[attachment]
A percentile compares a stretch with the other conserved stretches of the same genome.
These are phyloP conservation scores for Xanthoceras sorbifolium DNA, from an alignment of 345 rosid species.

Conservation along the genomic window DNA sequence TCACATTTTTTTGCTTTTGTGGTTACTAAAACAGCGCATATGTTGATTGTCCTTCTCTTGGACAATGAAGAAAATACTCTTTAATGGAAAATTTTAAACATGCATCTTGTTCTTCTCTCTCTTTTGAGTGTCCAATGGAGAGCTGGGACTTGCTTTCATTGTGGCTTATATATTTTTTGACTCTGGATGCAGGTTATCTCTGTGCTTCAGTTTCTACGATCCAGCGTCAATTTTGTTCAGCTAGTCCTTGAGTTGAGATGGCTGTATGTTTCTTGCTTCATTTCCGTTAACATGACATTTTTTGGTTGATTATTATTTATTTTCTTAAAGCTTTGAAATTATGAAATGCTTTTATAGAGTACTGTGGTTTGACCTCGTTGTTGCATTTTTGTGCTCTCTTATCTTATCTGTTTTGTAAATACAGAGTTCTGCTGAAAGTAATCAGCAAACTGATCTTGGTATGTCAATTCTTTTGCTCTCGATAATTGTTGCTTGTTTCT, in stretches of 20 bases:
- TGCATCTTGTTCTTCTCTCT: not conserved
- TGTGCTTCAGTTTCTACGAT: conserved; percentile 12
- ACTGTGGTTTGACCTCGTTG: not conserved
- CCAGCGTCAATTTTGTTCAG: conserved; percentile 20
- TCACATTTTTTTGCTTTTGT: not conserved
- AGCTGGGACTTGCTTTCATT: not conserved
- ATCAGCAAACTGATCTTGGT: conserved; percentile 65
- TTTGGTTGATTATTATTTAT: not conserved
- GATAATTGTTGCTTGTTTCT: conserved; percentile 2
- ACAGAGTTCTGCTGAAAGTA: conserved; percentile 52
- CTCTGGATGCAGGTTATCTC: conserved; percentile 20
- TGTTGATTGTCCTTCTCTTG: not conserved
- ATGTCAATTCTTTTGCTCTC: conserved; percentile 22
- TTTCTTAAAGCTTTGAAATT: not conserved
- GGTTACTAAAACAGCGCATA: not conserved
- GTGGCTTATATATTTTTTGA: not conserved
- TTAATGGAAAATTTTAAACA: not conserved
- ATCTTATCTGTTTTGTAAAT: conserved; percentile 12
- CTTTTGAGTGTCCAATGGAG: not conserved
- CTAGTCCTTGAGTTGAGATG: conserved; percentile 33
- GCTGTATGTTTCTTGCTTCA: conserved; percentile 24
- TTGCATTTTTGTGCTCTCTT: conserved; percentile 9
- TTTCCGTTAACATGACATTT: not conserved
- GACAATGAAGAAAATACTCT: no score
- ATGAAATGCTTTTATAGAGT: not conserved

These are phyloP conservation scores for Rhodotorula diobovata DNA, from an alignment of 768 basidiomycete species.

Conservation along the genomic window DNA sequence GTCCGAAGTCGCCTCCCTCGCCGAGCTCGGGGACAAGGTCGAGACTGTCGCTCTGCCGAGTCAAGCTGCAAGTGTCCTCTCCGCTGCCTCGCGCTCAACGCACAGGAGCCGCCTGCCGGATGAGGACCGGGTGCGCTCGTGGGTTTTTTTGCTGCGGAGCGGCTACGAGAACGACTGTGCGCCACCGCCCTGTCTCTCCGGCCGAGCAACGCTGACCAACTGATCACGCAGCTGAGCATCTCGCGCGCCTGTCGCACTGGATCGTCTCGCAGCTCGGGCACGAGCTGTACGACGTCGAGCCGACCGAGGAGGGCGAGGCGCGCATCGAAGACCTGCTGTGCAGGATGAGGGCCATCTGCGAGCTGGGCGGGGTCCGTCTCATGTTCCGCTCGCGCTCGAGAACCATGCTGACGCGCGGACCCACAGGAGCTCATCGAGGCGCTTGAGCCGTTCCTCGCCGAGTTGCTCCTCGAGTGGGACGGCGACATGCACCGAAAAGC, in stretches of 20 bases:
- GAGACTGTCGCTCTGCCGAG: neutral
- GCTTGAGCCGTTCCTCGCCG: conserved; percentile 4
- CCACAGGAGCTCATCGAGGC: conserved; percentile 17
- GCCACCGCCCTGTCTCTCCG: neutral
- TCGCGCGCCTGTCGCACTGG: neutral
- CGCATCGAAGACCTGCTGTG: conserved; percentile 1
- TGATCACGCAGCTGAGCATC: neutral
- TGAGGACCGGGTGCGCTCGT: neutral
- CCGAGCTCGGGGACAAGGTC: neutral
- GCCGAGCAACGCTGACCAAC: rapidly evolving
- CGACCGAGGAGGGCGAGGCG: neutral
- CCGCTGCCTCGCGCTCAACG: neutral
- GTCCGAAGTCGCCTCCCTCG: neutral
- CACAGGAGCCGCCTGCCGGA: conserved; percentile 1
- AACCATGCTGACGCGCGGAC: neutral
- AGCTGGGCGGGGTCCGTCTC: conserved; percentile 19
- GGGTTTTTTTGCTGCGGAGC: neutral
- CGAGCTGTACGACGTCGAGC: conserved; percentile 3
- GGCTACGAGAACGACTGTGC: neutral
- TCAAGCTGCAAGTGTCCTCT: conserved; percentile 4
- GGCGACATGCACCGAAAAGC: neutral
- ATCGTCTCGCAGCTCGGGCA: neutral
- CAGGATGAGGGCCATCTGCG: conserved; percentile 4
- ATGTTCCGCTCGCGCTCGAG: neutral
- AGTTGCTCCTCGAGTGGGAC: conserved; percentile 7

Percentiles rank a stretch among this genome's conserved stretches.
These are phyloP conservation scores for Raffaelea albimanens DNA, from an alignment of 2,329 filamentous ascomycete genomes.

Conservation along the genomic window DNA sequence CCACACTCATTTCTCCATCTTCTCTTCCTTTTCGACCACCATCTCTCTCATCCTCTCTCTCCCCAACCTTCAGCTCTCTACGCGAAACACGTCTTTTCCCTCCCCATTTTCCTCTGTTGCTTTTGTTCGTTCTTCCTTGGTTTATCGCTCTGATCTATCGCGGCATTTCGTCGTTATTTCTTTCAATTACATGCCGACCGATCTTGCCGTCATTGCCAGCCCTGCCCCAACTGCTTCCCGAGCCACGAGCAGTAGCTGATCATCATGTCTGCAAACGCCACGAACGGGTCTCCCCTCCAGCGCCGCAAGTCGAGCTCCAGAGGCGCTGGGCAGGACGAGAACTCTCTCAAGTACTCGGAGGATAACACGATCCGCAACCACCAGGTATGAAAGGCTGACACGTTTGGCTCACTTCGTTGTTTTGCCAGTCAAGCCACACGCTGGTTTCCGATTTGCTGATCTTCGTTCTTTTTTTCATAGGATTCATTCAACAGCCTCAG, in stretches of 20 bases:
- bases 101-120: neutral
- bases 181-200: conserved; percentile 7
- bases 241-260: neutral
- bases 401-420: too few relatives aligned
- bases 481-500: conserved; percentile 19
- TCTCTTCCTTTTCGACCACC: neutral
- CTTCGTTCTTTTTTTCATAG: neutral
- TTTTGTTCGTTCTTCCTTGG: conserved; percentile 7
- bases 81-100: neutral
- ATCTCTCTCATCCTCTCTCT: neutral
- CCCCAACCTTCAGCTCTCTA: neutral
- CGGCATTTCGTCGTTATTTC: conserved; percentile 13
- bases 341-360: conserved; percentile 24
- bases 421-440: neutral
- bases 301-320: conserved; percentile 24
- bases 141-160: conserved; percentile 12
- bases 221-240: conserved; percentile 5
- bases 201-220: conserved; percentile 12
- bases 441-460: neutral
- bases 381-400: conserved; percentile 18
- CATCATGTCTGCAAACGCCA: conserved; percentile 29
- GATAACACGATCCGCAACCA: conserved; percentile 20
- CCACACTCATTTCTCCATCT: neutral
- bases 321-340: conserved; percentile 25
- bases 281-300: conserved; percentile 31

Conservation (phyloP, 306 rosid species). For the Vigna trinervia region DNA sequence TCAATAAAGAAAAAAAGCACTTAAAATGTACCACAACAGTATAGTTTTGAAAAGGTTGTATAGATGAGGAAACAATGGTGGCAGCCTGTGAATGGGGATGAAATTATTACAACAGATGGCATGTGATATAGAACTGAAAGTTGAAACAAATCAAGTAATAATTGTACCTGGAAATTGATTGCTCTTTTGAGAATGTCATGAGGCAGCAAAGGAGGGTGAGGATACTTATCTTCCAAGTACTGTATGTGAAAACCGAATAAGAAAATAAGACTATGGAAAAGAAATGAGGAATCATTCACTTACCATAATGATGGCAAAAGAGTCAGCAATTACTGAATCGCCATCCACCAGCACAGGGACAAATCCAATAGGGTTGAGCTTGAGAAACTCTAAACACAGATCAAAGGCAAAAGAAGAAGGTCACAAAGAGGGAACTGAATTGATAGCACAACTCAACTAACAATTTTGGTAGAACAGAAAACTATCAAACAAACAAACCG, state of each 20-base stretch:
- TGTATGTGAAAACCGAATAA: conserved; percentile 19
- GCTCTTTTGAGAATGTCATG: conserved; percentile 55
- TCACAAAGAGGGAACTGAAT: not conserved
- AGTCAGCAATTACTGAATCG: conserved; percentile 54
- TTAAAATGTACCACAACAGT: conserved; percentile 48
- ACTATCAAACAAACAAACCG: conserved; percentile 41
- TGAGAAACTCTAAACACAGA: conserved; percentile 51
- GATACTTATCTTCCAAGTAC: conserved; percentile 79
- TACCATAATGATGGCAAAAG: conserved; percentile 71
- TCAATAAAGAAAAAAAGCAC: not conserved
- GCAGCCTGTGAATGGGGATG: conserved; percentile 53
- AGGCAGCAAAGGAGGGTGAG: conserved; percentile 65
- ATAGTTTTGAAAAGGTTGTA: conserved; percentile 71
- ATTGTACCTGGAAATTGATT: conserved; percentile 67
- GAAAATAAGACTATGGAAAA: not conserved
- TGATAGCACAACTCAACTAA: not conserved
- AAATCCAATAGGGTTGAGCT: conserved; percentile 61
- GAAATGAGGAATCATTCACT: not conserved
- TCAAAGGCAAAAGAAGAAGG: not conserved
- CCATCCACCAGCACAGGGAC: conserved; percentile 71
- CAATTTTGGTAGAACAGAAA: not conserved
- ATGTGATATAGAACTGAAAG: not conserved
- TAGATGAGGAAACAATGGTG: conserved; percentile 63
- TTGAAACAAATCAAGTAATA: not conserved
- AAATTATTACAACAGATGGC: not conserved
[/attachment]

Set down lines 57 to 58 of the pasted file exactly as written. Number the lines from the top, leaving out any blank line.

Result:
These are phyloP conservation scores for Raffaelea albimanens DNA, from an alignment of 2,329 filamentous ascomycete genomes.

Conservation along the genomic window DNA sequence CCACACTCATTTCTCCATCTTCTCTTCCTTTTCGACCACCATCTCTCTCATCCTCTCTCTCCCCAACCTTCAGCTCTCTACGCGAAACACGTCTTTTCCCTCCCCATTTTCCTCTGTTGCTTTTGTTCGTTCTTCCTTGGTTTATCGCTCTGATCTATCGCGGCATTTCGTCGTTATTTCTTTCAATTACATGCCGACCGATCTTGCCGTCATTGCCAGCCCTGCCCCAACTGCTTCCCGAGCCACGAGCAGTAGCTGATCATCATGTCTGCAAACGCCACGAACGGGTCTCCCCTCCAGCGCCGCAAGTCGAGCTCCAGAGGCGCTGGGCAGGACGAGAACTCTCTCAAGTACTCGGAGGATAACACGATCCGCAACCACCAGGTATGAAAGGCTGACACGTTTGGCTCACTTCGTTGTTTTGCCAGTCAAGCCACACGCTGGTTTCCGATTTGCTGATCTTCGTTCTTTTTTTCATAGGATTCATTCAACAGCCTCAG, in stretches of 20 bases: